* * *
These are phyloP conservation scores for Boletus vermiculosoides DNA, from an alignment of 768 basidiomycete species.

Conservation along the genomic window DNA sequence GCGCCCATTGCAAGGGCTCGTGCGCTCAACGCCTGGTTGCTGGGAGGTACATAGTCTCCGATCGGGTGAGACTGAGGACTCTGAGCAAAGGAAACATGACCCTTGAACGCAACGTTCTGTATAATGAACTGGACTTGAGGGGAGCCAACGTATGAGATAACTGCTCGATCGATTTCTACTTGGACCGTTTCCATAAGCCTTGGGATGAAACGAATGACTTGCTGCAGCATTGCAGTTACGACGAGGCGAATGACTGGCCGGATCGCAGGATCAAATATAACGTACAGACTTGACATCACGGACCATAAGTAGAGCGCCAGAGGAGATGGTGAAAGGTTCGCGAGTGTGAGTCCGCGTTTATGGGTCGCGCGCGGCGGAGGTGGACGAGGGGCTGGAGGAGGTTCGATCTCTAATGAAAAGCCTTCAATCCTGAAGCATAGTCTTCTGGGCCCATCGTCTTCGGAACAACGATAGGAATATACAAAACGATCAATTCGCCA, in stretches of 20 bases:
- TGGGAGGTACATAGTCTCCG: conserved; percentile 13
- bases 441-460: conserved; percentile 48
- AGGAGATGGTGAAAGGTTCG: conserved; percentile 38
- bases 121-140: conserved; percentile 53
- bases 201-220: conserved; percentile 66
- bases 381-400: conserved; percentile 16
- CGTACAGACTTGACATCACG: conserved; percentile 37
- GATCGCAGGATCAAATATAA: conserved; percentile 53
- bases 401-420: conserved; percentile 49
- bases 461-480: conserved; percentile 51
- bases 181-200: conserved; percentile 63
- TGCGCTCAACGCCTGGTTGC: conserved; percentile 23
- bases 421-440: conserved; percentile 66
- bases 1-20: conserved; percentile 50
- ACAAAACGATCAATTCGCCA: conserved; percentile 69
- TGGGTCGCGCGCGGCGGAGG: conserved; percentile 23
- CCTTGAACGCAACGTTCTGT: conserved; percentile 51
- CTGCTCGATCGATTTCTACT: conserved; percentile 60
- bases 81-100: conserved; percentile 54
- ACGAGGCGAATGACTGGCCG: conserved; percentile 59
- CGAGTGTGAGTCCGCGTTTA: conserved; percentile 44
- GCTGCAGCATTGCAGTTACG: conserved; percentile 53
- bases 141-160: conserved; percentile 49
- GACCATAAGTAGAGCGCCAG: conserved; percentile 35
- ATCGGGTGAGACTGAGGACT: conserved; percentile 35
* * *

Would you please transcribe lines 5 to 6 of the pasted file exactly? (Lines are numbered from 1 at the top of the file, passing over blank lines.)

- AGGAGATGGTGAAAGGTTCG: conserved; percentile 38
- bases 121-140: conserved; percentile 53